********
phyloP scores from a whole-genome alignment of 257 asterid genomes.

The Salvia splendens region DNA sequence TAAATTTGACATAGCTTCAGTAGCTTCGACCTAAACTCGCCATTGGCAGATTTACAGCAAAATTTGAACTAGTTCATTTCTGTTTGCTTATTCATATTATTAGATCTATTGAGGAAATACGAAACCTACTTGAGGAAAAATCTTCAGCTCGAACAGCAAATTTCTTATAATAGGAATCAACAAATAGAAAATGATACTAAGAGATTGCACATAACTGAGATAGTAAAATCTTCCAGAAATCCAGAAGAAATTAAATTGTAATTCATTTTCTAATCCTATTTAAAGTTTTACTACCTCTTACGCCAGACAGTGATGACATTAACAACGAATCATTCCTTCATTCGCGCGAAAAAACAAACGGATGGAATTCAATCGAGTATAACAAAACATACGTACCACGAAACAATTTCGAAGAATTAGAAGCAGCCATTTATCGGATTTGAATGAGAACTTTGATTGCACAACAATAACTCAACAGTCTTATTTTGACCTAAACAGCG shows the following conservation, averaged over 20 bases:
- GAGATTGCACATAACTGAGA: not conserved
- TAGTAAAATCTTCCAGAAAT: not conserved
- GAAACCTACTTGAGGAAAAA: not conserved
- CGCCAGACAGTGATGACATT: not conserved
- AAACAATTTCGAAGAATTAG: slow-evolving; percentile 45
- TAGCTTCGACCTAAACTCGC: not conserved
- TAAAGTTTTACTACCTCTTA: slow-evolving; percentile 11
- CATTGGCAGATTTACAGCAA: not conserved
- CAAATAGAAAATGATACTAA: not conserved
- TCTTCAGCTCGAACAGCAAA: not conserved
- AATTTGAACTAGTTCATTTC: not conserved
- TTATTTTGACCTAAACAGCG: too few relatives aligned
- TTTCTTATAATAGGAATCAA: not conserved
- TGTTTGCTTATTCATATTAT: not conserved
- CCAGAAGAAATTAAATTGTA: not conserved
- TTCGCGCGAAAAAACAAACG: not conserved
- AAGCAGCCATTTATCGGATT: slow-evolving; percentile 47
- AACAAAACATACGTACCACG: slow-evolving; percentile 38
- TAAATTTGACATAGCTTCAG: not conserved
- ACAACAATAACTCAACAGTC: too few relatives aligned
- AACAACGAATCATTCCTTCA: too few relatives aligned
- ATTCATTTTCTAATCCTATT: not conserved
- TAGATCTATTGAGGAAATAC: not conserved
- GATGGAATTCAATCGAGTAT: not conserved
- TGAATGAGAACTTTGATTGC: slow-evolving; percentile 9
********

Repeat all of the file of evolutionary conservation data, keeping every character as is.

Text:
phyloP scores from a whole-genome alignment of 257 asterid genomes.

The Salvia splendens region DNA sequence TAAATTTGACATAGCTTCAGTAGCTTCGACCTAAACTCGCCATTGGCAGATTTACAGCAAAATTTGAACTAGTTCATTTCTGTTTGCTTATTCATATTATTAGATCTATTGAGGAAATACGAAACCTACTTGAGGAAAAATCTTCAGCTCGAACAGCAAATTTCTTATAATAGGAATCAACAAATAGAAAATGATACTAAGAGATTGCACATAACTGAGATAGTAAAATCTTCCAGAAATCCAGAAGAAATTAAATTGTAATTCATTTTCTAATCCTATTTAAAGTTTTACTACCTCTTACGCCAGACAGTGATGACATTAACAACGAATCATTCCTTCATTCGCGCGAAAAAACAAACGGATGGAATTCAATCGAGTATAACAAAACATACGTACCACGAAACAATTTCGAAGAATTAGAAGCAGCCATTTATCGGATTTGAATGAGAACTTTGATTGCACAACAATAACTCAACAGTCTTATTTTGACCTAAACAGCG shows the following conservation, averaged over 20 bases:
- GAGATTGCACATAACTGAGA: not conserved
- TAGTAAAATCTTCCAGAAAT: not conserved
- GAAACCTACTTGAGGAAAAA: not conserved
- CGCCAGACAGTGATGACATT: not conserved
- AAACAATTTCGAAGAATTAG: slow-evolving; percentile 45
- TAGCTTCGACCTAAACTCGC: not conserved
- TAAAGTTTTACTACCTCTTA: slow-evolving; percentile 11
- CATTGGCAGATTTACAGCAA: not conserved
- CAAATAGAAAATGATACTAA: not conserved
- TCTTCAGCTCGAACAGCAAA: not conserved
- AATTTGAACTAGTTCATTTC: not conserved
- TTATTTTGACCTAAACAGCG: too few relatives aligned
- TTTCTTATAATAGGAATCAA: not conserved
- TGTTTGCTTATTCATATTAT: not conserved
- CCAGAAGAAATTAAATTGTA: not conserved
- TTCGCGCGAAAAAACAAACG: not conserved
- AAGCAGCCATTTATCGGATT: slow-evolving; percentile 47
- AACAAAACATACGTACCACG: slow-evolving; percentile 38
- TAAATTTGACATAGCTTCAG: not conserved
- ACAACAATAACTCAACAGTC: too few relatives aligned
- AACAACGAATCATTCCTTCA: too few relatives aligned
- ATTCATTTTCTAATCCTATT: not conserved
- TAGATCTATTGAGGAAATAC: not conserved
- GATGGAATTCAATCGAGTAT: not conserved
- TGAATGAGAACTTTGATTGC: slow-evolving; percentile 9